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sensual reading

Books also give off special smells. According to a recent survey of French students, 43 percent consider smell to be one of the most important qualities of printed books—so important that they resist buying odorless electronic books. CaféScribe, a French on-line publisher, is trying to counteract that reaction by giving its customers a sticker that will give off a fusty, bookish smell when it is attached to their computers.

From The Library in the New Age, by Robert Darnton, in the NY Review of Books [tipped by mitch]


  1. Kara Kara 2008-05-27

    That’s silly. It’s not just the smell, although that *is* extremely important…. it’s the the feel of the paper, of the edges of the pages, it’s the way the pages feel when you turn them. It’s the colors of the paper and ink. It’s the way the binding looks. It’s the way the cover feels when you open it. It’s cover art and typeface. (I love the page in the back of some books that tells you who designed the typeface, and when!)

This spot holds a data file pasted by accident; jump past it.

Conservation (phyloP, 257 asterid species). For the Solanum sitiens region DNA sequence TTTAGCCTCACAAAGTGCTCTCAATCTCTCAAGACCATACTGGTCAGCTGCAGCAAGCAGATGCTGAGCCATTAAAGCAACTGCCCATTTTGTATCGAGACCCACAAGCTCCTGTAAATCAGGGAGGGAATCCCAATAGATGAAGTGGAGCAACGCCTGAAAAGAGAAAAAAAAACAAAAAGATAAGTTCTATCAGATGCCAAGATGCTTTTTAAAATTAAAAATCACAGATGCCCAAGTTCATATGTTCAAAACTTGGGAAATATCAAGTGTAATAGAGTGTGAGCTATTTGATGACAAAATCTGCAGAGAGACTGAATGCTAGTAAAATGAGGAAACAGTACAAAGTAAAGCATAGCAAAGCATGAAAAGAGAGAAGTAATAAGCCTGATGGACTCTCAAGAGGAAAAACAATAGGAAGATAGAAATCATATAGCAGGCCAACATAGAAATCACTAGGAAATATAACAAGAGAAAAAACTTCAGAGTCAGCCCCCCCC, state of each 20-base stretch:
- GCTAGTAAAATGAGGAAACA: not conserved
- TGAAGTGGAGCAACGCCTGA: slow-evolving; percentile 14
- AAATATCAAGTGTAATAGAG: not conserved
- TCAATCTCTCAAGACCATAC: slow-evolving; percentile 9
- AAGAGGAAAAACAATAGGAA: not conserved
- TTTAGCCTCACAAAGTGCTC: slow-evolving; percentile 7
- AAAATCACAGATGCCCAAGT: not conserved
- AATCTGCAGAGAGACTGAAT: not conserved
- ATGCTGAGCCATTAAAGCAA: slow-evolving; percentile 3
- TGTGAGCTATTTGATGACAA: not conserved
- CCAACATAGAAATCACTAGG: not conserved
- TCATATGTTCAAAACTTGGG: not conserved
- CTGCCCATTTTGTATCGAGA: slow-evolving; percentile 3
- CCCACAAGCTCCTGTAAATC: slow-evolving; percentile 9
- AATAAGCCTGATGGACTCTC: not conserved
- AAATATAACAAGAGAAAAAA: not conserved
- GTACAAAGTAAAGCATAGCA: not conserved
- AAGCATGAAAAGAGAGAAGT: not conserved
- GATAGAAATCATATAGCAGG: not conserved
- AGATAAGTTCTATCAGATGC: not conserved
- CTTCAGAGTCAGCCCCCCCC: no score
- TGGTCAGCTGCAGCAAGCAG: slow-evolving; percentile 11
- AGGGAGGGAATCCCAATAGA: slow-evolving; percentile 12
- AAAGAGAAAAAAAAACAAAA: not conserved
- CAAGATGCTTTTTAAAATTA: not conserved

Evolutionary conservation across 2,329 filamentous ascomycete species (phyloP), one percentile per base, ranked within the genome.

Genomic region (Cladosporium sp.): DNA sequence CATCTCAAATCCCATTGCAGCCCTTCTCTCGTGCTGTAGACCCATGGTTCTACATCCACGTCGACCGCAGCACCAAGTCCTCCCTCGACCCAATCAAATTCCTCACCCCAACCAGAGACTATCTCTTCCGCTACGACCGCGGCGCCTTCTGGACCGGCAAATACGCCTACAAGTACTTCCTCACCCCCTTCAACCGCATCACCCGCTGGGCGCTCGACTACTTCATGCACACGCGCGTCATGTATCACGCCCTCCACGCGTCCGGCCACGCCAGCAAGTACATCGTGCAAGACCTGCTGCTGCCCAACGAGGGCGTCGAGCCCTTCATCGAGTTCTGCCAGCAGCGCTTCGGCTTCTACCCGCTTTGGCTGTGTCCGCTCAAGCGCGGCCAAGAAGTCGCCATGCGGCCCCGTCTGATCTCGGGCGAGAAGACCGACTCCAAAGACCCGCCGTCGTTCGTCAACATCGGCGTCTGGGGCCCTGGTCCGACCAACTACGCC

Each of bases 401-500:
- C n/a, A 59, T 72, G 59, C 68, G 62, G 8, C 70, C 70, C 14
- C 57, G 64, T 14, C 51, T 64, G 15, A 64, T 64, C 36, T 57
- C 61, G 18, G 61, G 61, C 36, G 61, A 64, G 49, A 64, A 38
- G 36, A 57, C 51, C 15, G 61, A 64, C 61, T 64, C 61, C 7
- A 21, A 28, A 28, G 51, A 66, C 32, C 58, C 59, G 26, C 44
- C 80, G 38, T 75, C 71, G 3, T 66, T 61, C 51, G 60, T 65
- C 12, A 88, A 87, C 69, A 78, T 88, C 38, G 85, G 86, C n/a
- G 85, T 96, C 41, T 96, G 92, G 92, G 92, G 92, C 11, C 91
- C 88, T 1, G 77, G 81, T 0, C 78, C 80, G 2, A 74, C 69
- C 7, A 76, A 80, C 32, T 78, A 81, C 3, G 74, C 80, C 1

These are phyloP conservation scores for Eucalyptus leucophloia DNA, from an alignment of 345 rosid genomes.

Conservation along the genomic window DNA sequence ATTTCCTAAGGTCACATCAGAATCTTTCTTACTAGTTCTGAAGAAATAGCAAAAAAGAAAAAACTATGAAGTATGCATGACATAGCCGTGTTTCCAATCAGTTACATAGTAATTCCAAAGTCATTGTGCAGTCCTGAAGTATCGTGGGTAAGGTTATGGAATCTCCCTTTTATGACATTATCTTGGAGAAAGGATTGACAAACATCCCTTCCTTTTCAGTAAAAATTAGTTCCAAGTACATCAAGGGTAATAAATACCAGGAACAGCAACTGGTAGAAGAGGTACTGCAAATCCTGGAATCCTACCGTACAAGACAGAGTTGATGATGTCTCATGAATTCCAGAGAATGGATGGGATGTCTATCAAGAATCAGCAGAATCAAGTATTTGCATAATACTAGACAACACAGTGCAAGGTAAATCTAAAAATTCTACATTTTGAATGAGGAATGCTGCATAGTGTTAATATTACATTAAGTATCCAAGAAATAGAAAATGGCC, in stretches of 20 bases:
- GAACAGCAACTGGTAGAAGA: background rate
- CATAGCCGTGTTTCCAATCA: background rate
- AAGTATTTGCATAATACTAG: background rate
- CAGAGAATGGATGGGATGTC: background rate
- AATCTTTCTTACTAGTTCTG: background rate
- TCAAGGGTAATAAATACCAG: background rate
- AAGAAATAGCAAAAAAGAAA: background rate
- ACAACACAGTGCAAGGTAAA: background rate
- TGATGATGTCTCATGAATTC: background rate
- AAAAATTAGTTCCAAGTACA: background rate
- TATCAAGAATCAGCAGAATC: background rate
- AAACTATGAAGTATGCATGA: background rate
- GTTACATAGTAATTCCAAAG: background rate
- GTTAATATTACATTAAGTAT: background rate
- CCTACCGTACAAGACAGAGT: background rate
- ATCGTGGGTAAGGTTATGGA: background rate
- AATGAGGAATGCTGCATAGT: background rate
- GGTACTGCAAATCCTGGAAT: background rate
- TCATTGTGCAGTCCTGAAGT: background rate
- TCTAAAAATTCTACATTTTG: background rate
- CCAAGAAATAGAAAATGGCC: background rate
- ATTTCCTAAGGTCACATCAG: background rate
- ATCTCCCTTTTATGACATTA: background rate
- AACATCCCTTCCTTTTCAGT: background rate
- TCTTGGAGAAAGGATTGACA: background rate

Also, different books have different smells. Are they going to provide a mix-n-match sticker sampler? ;-) I don’t want my lovely glossy new non-fiction trade paperback to smell like my first edition 84 charing cross road.

    I’ll read an e-book if it’s a reading emergency, but I just don’t enjoy it the way I enjoy a real book.

  2. Hugh Hugh 2008-05-28

    yes, i think that physical books actually contain all sorts of information beyond the “mere” text.

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